### A Scorecard for Indexed Government Debt

Within the last five years, Canada, Sweden and New Zealand have joined the ranks of the United Kingdom and other countries in issuing government bonds that are indexed to inflation. Some observers of the experience in these countries have argued that the United States should follow suit. This paper provides an overview of the issues surrounding debt indexation, and it tries to answer three empirical questions about indexed debt. First, how different would the returns on indexed bonds be from the returns on existing US debt instruments? Second, how would indexed bonds affect the government's average financing costs? Third, how might the Federal Reserve be able to use the information contained in the prices of indexed bonds to help formulate monetary policy? The paper concludes with a more speculative discussion of the possible consequences of increased use of indexed debt contracts by the private sector.

### Valuation Ratios and the Long-run Stock Market Outlook: An Update

The use of price-earnings ratios and dividend-price ratios as forecasting variables for the stock market is examined using aggregate annual US data 1871 to 2000 and aggregate quarterly data for twelve countries since 1970. Various simple efficient-markets models of financial markets imply that these ratios should be useful in forecasting future dividend growth, future earnings growth, or future productivity growth. We conclude that, overall, the ratios do poorly in forecasting any of these. Rather, the ratios appear to be useful primarily in forecasting future stock price changes, contrary to the simple efficient-markets models. This paper is an update of our earlier paper (1998), to take account of the remarkable behavior of the stock market in the closing years of the twentieth century.Stock market, price-earnings ratio, forecasts, expectations, dividend-price ratio, efficient markets, Standard & Poor's 500, present value, productivity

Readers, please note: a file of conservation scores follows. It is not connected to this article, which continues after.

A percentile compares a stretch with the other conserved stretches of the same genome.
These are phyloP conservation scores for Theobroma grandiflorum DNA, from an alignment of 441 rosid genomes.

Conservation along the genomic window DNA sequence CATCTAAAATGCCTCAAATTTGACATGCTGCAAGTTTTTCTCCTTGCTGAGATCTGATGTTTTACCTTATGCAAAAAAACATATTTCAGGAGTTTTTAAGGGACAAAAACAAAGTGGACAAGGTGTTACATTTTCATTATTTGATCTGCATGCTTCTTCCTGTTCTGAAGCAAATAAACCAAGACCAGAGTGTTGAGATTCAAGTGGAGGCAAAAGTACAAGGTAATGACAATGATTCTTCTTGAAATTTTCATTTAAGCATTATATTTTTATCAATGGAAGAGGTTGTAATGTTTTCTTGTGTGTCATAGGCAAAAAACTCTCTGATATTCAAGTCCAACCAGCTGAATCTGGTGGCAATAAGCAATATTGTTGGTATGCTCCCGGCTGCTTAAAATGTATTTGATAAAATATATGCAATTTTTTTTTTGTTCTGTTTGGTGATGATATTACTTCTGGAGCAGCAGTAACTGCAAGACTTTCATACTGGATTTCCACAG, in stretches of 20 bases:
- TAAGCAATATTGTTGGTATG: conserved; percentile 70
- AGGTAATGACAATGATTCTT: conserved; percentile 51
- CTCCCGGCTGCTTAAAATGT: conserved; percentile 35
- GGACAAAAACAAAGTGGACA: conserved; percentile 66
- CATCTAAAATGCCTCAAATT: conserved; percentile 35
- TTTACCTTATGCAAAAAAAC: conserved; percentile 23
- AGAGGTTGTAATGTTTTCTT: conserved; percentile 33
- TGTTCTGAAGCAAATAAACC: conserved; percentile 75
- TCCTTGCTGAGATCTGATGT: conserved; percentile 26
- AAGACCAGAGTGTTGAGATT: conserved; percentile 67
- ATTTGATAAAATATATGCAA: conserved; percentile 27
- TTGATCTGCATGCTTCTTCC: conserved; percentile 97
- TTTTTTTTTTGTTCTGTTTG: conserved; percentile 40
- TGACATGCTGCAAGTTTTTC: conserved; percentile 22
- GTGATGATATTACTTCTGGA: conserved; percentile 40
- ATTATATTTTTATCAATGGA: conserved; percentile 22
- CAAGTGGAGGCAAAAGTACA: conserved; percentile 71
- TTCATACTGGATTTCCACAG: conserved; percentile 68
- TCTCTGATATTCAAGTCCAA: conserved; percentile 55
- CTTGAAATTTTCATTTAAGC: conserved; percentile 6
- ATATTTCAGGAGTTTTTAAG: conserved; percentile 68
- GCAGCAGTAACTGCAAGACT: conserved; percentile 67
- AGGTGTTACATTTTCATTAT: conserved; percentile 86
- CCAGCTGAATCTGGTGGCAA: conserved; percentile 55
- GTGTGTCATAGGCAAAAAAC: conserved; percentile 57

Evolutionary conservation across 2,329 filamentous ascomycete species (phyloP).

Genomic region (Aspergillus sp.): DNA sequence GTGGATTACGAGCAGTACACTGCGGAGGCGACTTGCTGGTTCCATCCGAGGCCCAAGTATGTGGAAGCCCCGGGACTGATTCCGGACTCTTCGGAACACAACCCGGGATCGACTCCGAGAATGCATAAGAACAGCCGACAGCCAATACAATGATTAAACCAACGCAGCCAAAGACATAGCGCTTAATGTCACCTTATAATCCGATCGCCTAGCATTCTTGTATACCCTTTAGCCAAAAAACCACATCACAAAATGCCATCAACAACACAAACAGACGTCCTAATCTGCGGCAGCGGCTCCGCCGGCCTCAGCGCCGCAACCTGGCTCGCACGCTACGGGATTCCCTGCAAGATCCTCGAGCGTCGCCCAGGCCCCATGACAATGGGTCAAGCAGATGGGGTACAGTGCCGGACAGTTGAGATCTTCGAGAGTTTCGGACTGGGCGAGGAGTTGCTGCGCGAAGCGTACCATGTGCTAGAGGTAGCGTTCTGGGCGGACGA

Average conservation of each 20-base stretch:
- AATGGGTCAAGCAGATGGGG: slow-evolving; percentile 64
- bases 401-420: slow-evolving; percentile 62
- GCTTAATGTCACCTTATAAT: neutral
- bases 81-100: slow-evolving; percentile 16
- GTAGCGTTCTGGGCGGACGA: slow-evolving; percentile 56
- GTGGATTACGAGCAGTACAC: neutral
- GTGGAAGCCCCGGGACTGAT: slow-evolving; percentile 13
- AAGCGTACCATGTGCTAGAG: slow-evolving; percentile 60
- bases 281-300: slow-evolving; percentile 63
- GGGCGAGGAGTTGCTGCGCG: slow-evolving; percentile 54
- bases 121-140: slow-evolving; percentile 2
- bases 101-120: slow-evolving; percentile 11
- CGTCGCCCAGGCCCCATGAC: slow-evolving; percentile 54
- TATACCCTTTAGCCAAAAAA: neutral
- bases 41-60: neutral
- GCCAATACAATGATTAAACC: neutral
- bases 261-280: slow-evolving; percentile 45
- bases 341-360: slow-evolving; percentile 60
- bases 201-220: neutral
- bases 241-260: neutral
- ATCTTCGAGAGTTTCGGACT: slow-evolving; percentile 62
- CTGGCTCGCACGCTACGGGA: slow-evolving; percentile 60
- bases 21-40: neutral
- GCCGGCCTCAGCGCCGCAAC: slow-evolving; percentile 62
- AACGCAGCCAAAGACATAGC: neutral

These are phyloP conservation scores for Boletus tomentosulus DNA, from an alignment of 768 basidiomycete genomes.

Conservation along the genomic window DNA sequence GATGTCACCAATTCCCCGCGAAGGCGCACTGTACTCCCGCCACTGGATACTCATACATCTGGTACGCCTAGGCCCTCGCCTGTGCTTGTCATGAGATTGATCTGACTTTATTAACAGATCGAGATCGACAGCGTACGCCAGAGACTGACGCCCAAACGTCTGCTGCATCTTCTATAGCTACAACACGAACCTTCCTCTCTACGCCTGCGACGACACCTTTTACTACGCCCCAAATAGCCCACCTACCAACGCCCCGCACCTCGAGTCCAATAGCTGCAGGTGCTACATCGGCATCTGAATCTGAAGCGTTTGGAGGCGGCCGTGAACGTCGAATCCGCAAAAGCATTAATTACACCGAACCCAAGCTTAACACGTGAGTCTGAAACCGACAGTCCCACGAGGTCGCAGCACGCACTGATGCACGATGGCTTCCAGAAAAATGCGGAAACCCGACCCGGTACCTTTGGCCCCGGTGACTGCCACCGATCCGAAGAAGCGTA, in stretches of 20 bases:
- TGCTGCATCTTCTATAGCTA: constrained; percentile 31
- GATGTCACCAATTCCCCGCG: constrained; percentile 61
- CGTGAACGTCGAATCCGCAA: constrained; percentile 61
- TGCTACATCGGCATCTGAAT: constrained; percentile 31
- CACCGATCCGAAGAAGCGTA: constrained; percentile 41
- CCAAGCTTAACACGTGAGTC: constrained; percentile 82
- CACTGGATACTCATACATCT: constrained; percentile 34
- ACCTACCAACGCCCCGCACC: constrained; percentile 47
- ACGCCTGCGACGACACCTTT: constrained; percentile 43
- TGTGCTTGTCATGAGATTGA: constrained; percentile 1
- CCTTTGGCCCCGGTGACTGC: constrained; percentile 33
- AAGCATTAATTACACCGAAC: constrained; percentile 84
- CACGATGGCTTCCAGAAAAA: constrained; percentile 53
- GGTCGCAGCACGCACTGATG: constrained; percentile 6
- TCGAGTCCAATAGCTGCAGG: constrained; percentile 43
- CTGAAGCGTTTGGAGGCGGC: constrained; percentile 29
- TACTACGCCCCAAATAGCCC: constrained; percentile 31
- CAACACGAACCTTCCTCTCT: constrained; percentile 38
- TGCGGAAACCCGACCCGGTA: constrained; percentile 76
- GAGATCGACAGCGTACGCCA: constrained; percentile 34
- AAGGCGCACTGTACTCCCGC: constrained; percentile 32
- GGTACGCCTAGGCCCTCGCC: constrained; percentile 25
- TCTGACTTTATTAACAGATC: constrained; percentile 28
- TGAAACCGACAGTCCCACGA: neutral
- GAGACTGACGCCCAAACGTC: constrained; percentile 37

### Valuation Ratios and the Long-Run Stock Market Outlook: An Update

The use of price earnings ratios and dividend-price ratios as forecasting variables for the stock market is examined using aggregate annual US data 1871 to 2000 and aggregate quarterly data for twelve countries since 1970. Various simple efficient-markets models of financial markets imply that these ratios should be useful in forecasting future dividend growth, future earnings growth, or future productivity growth. We conclude that, overall, the ratios do poorly in forecasting any of these. Rather, the ratios appear to be useful primarily in forecasting future stock price changes, contrary to the simple efficient-markets models. This paper is an update of our earlier paper (1998), to take account of the remarkable behavior of the stock market in the closing years of the twentieth century.

### Stock Prices, Earnings and Expected Dividends

This paper presents estimates indicating that, for aggregate U.S. stock market data 1871-1986, a long historical average of real earnings is a good predictor of the present value of future real dividends. This is true even when the information contained in stock prices is taken into account. We estimate that for each year the optimal forecast of the present value of future real dividends is roughly a weighted average of moving average earnings and current real price, with between 2/3 and 3/4 of the weight on the earnings measure. This means that simple present value models of stock prices can be strongly rejected. We use a vector autoregressive approach which enables us to compute the implications of this for the behavior of stock prices and returns. We estimate that log dividend-price ratios are more variable than, and virtually uncorrelated with, their theoretical counterparts given the present value models. Annual returns on stocks are quite highly correlated with their theoretical counterparts, but are two to four times as variable. Our approach also reveals the connection between recent papers showing forecastability of long-horizon returns on corporate stocks, and earlier literature claiming that stock prices are too volatile to be accounted for in terms of simple present value models. We show that excess volatility directly implies the forecastability of long-horizon returns.